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Power System Fundamentals

Transmission lines and underground cables


Pipe-type Cables

•Typically 115 kV
•Enclosed in a steel pipe
•Insulation is provided by paper
impregnated with oil at high
pressure
•Pipe is laid and welded
•Cables are pulled in
•Interior of the pipe maintained
at high pressure to maintain
dielectric strength
•180 km of High Pressure Pipe
Type that contains 4 million
litres of oil
Pipe-type Cables

•Requires pumping stations to maintain the oil at high pressure


•Requires cathodic protection for the steel pipe
•Arguably, not environmentally friendly when there is a pipe breach and a
spill
•Good longevity
Low Pressure Liquid Filled
Self-contained

•Typically 115 and 230 kV kV


•Directly buried – or in a vault
•Insulation is provided by paper impregnated with oil at low pressure
•No pumping stations are required
•98 km of Low Pressure self contained that contains approximately
130,000 litres of oil
Low Pressure Liquid Filled
Self-contained

pothead

115 kV Low Pressure Self Oil Pressure System for Self


Contained Cable Joints Contained Cables
XLPE – Crosslinked Polyethylene

•115 kV to 400 kV
•Relatively new – limited experience regarding durability
•Water ingress and treeing can be issues
•Direct buried or in vaults or tunnels
Cables vs. lines
• In principle, underground cables are transmission lines with solid insulation.
• There are a number of important differences consideration.

 Underground cables are more expensive

 Do not have self-restoring insulation.

 Surge arresters are used to protect the main insulation of cables in line/cable
junction points.

 Cables have metallic sheaths that keep an even electric around the main
insulator.

 Sheath insulation must also be protected from switching transients.


Cables vs. lines

 Sheaths are are tightly coupled to the main or core conductors. Bonding and
special grounding arrangements are necessary.

 The effective capacitance of a cable is much larger than that of a transmission


line of comparable length. Cables tend to be shorter than lines, and long cables
may need reactive compensation.

 The large capacitance also means that trapped charge in the case of de-
energization can involve substantial amounts of energy.
A few additional facts

 The series inductance of a cable is typically 5 times smaller that that of a line.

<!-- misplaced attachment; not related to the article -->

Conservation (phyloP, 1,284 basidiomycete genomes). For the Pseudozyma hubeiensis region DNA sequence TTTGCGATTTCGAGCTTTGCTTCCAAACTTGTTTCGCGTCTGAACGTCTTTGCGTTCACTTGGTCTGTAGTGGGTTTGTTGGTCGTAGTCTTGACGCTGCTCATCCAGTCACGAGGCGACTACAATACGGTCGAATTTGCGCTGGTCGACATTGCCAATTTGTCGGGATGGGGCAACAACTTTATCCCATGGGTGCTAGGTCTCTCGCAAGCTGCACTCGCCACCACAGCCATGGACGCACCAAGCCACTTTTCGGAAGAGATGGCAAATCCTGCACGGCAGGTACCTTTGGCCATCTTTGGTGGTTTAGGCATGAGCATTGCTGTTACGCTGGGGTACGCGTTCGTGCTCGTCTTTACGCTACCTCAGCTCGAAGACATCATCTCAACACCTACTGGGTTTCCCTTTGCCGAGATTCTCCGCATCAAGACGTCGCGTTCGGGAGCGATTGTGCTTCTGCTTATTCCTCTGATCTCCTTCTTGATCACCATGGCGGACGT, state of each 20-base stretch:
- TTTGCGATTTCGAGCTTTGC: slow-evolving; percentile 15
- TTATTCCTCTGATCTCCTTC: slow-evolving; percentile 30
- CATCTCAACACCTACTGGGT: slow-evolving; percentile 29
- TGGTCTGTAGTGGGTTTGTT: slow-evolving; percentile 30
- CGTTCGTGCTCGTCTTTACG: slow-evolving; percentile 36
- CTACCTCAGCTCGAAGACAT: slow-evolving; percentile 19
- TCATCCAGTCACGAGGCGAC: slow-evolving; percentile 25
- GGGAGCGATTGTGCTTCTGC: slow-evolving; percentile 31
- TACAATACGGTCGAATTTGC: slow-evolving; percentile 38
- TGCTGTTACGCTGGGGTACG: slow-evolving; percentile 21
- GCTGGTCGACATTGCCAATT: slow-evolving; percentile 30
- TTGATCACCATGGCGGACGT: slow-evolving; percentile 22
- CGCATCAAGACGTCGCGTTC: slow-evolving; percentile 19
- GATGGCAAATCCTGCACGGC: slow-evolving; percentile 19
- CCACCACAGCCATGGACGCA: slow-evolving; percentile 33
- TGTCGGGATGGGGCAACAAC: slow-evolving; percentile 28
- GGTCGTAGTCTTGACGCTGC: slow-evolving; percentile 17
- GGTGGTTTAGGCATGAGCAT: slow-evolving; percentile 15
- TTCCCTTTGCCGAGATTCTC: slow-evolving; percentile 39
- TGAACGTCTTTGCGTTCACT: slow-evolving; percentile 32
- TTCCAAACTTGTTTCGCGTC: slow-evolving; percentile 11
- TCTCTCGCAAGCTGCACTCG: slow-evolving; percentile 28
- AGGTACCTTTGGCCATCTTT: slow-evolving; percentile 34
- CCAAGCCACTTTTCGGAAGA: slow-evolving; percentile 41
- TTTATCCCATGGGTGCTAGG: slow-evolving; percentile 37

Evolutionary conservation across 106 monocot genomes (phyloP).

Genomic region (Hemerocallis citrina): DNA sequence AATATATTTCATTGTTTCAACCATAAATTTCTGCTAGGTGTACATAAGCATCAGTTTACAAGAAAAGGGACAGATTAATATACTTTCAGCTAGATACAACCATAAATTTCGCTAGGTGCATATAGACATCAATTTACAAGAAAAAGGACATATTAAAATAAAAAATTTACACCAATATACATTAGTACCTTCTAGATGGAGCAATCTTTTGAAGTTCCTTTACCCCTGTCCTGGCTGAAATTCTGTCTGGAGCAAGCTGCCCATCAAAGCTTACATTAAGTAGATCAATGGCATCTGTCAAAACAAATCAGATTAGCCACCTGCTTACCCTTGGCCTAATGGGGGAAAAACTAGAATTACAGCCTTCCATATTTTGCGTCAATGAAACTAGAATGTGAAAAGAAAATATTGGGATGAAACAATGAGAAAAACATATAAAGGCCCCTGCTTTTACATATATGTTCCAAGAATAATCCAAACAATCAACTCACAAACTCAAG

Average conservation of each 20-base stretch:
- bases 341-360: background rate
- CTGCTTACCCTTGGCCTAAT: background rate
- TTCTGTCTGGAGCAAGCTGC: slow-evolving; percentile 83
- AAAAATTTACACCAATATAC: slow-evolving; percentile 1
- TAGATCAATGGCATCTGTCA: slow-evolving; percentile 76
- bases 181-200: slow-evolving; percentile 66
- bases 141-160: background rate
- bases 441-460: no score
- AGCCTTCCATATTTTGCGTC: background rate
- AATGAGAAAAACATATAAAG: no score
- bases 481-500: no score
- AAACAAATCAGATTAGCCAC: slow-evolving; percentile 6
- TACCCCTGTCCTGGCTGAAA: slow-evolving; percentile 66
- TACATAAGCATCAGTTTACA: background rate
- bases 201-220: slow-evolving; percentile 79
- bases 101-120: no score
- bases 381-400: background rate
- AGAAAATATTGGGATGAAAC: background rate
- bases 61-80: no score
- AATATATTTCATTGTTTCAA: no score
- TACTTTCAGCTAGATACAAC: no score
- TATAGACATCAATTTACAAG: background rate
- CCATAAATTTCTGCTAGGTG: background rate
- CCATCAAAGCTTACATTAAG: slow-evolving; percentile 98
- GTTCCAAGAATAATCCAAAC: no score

Capacitance is typically 20 times larger.

 The shunt conductace G represents the dielectric losses and is frequency


dependent: G=tan  C’,

 The surge impedance of cables is typically between 30 to 70 (about 1/10 of


that of overhead lines).

 Wave propagation is about ½ of that of overhead lines.

 High voltage cables above 1 km in length require cross-bonding. Below 1 km,


some form of single-point bonding is generally used.

  LC  5Lc  Cc / 20  1 / 2 Lc  Cc

L 5 Lc L
Zc    10 c
C Cc / 20 Cc
Calculation of cable parameters

 Complex geometry, especially distribution-class


cables.

 Varied materials are used as insulators,


semiconducting layers, metallic tapes and
conductors.

 Different types of enclosures: directly buried,


inside metallic pipes, concrete vaults, metallic
trays, etc.

 G not negligible.

 Formulae is a bit more complicated than for the


case of transmission line

 EMTP gods also provided a cable constants


application for AUX
Calculation of cable parameters in the EMTP

• Two-step process starting with AUX


• Calculation algorithms are based on concentric conductor methods
• In pipe- type cables, proximity effects and steel pipe nonlinearity are ignored
Why bonding?

 The core and the sheath are coupled magnetically and capacitively.

 Similar to the windings of a transformer

 Coupling happens during steady-state operation and during transients

I1 I2
V1 V2
Sheath bonding

• Single-point bonding for cables under 1 km

• Cross-bonding for longer cables

Surge
protection

arresters arresters
More sheath bonding

Surge
Surge • Centre-point bonding for cables under 2-3 km protection
protection
• Pipe-type cables for no bonding restrictions
Surge protective devices

 Ring gaps

 Good for 4.4 – 5.7 kV rms TOV

 Protective level 10 – 14 kV

 35 kA fault current limit

Link to video
Surge protective devices

 ZnO surge arresters

 TOV capability depends on protective level.

 Protective level: any desired range

 If comparable to ring gap, protective level is 10 kV


and TOV is 4 kV

 Fault currents do not flow through the arrester


(unless it is toast)